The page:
Debora B. Schwartz
English Department, California Polytechnic State University
Anglo-Norman Influences III: Tristan
Along with this online reading, you may find it helpful to read or review the following background and contextual readings:
Other poems which preserve versions of the legend include Marie de France's lai Chevrefoil (available on e-reserve in PolyLearn if the Lais of Marie de France are not a required textbook for your class), as well as the "Tale of Tristan's Madness" (by an unknown author, it is preserved in two versions, one of which is printed in the Béroul textbook, pp. 151-64), among many others.
The romance tradition of Tristan and Isolde is without question the "best-seller" of the twelfth century. The large number of versions which have been preserved indicate the popularity of stories about King Mark of Cornwall, his nephew Tristan (a.k.a. Tristran, Tristrant, Tristram, etc.), and Mark's wife and Tristan's lover, Isolde the Blonde (a.k.a. Isolt, Ysolt, Iseut, Yseut, Iseult, Yseult, Isalde, etc.). There are references to or full-length adaptations ("translatios" rather than "translations" in the modern sense) of these stories in virtually every vernacular literature in the European Middle Ages (French, Provençal, German, Dutch, Norse, English, Italian, Spanish, Portuguese -- even Byelorussian!)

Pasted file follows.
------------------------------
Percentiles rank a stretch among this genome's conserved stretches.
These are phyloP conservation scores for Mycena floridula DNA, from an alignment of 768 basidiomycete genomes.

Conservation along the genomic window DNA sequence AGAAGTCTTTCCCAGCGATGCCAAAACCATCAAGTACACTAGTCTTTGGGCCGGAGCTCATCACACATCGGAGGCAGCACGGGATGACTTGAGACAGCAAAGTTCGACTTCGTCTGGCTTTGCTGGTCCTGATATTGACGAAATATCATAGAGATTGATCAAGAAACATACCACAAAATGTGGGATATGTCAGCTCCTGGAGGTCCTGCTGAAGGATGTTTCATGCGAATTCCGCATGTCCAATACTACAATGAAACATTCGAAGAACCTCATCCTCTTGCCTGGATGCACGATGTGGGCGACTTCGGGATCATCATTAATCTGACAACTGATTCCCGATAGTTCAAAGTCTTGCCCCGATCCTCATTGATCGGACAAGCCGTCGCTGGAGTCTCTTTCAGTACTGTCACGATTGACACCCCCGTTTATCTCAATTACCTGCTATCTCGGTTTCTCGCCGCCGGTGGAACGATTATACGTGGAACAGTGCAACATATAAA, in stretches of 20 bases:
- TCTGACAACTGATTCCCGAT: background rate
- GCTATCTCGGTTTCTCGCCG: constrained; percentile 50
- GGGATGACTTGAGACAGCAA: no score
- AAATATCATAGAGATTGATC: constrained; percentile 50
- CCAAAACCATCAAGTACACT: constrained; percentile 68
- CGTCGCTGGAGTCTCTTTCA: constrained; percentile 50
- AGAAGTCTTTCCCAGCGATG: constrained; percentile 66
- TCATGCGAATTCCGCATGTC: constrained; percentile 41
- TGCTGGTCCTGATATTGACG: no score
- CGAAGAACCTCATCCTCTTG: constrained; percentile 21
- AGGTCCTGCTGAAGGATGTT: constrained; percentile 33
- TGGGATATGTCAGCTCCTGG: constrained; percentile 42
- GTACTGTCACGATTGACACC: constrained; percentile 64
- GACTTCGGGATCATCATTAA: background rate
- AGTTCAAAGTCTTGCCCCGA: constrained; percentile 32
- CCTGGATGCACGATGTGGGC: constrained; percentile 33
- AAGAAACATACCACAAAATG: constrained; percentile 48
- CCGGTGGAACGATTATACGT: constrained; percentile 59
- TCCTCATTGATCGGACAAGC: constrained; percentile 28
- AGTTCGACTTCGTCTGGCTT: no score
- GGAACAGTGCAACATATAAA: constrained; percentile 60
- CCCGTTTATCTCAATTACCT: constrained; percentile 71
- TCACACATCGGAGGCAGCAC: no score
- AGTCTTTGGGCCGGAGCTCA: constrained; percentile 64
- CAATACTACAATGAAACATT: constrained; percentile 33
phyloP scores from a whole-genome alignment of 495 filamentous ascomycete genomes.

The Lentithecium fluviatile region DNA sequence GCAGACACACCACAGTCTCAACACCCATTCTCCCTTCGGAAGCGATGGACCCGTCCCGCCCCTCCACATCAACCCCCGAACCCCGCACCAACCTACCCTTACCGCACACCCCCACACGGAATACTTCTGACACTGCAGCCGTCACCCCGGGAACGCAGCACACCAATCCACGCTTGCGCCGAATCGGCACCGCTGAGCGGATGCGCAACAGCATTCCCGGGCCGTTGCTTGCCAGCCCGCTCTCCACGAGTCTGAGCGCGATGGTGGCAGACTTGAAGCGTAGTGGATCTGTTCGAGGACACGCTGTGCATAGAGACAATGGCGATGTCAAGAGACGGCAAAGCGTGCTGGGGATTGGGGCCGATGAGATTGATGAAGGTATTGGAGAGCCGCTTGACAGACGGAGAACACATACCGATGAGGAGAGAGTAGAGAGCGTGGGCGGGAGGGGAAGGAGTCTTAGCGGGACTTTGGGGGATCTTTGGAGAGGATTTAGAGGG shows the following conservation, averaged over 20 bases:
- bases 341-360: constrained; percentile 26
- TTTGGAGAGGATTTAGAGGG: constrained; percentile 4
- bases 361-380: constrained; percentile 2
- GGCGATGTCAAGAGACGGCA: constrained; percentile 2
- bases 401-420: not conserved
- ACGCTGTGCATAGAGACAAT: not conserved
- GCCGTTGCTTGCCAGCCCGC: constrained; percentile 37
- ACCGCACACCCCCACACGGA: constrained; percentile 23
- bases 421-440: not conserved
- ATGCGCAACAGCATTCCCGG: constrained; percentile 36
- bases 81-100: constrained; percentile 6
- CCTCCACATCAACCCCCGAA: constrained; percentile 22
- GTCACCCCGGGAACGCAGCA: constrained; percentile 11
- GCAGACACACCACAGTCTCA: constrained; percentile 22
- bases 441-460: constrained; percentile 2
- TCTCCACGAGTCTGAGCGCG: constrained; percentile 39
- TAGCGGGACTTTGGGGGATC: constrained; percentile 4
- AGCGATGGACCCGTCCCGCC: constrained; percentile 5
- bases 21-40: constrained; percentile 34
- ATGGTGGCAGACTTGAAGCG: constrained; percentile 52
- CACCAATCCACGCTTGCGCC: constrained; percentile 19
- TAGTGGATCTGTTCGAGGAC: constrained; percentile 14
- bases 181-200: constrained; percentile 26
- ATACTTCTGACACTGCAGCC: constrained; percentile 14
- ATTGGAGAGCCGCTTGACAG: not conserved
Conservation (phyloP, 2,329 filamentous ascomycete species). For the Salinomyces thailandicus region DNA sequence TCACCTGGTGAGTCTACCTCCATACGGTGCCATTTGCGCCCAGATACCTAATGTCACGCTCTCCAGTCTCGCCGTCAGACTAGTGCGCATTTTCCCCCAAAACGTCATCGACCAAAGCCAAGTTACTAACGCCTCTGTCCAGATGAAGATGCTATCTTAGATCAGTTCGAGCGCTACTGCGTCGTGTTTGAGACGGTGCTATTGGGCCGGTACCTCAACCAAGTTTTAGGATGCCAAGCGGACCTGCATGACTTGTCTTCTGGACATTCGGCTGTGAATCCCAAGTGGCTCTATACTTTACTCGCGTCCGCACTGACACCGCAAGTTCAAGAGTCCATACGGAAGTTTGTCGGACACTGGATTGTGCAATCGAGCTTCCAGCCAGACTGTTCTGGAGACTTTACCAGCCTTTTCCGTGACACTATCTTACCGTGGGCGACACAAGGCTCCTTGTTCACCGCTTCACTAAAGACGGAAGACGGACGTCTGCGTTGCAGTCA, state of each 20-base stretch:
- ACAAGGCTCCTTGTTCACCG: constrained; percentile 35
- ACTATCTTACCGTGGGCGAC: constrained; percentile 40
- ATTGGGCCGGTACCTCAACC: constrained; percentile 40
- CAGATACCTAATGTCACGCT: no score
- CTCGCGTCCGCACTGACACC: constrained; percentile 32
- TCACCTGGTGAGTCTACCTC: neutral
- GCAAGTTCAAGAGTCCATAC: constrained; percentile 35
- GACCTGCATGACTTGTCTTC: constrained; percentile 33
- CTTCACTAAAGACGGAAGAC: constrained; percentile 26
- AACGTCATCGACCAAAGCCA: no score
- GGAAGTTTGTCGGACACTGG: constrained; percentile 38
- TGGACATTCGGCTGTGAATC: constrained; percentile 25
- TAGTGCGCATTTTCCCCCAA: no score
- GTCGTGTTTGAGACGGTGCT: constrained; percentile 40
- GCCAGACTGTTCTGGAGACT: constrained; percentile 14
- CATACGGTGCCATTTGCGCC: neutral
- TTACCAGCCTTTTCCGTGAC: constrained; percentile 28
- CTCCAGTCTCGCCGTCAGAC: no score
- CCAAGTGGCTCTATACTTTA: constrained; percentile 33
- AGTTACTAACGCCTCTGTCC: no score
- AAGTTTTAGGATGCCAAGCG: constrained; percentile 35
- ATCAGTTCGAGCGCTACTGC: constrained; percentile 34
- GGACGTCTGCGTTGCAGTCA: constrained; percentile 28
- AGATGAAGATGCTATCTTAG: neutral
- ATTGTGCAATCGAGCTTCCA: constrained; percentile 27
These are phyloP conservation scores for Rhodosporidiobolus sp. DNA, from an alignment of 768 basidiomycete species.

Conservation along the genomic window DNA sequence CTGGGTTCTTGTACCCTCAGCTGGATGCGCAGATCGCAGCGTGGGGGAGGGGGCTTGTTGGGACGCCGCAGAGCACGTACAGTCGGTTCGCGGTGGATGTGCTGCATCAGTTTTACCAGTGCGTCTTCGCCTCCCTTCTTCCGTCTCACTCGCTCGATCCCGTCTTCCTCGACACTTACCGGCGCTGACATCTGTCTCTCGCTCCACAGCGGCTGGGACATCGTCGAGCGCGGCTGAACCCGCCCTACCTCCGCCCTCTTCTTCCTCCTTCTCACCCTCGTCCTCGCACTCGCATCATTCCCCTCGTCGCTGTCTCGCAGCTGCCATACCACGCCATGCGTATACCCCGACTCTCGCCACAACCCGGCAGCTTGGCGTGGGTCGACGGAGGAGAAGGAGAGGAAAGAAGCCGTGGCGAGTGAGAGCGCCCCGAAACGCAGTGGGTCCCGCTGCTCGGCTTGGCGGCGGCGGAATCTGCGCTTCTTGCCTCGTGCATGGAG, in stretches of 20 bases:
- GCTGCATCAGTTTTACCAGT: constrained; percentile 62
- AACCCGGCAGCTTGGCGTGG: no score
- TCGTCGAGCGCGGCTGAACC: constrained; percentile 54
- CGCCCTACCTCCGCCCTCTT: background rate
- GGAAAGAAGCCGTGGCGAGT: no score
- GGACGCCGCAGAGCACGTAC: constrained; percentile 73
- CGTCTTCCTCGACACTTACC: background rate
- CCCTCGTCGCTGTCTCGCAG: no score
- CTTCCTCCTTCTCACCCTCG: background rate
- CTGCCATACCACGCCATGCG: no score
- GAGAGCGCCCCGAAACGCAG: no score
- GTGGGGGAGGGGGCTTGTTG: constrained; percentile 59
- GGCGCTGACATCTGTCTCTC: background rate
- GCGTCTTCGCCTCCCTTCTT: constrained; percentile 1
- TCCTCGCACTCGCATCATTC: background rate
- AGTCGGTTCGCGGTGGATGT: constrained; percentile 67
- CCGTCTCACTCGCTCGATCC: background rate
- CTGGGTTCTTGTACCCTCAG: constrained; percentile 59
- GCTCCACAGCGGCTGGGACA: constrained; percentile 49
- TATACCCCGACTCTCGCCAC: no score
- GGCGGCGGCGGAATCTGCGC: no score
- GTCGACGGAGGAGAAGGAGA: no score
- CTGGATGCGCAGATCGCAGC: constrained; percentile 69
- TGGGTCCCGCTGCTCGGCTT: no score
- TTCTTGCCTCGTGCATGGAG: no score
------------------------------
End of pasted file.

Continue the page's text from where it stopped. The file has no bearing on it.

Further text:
The Tristan tradition did not represent one unified story with an established sequence of events. Rather, there were multiple versions by different authors, most of them unknown today, which circulated widely. The basic premise of all the stories is the same: Tristan and Isolde fall passionately in love after mistakenly sharing a love potion intended for Isolde and her husband King Mark. In all the versions which recount the end of the story, Tristan and Isolde die of love for each other. But within these basic parameters, the poems that have been preserved offer endless variations on the lovers' adventures.
Béroul's poem (a required textbook for all but ENGL 203 students) is a fragmentary text preserved in a single, incomplete manuscript (MS B.N. fr. 2171). Be aware that italicized portions in your book are NOT translations of the single medieval manuscript preserving Béroul's text; they were supplied by the editor, who filled in gaps in the extant text of Béroul using plot elements taken from other versions of the story (based primarily on Joseph Bédier's retelling of the Tristan legend, The Romance of Tristan and Iseult, 1900, a required reading for ENGL 380 and ENGL 459).
Thomas's text is preserved, in an even more fragmentary state, in five different manuscripts. The Thomas fragments (printed in the Gottfried textbook, pp. 301-64, or on e-reserve in PolyLearn) recount events from the time of Tristan's marriage to a second Isolde, Isolde of the White Hands, until the lovers' death. While most of Thomas's poem has been lost, translations of Thomas's lost poem have been preserved in the adaptations into German by Gottfried von Strassburg (ca. 1210; required reading in ENGL 380 and ENGL 459) and into Norse by Brother Robert (the Saga of Tristram and Isold, 1226).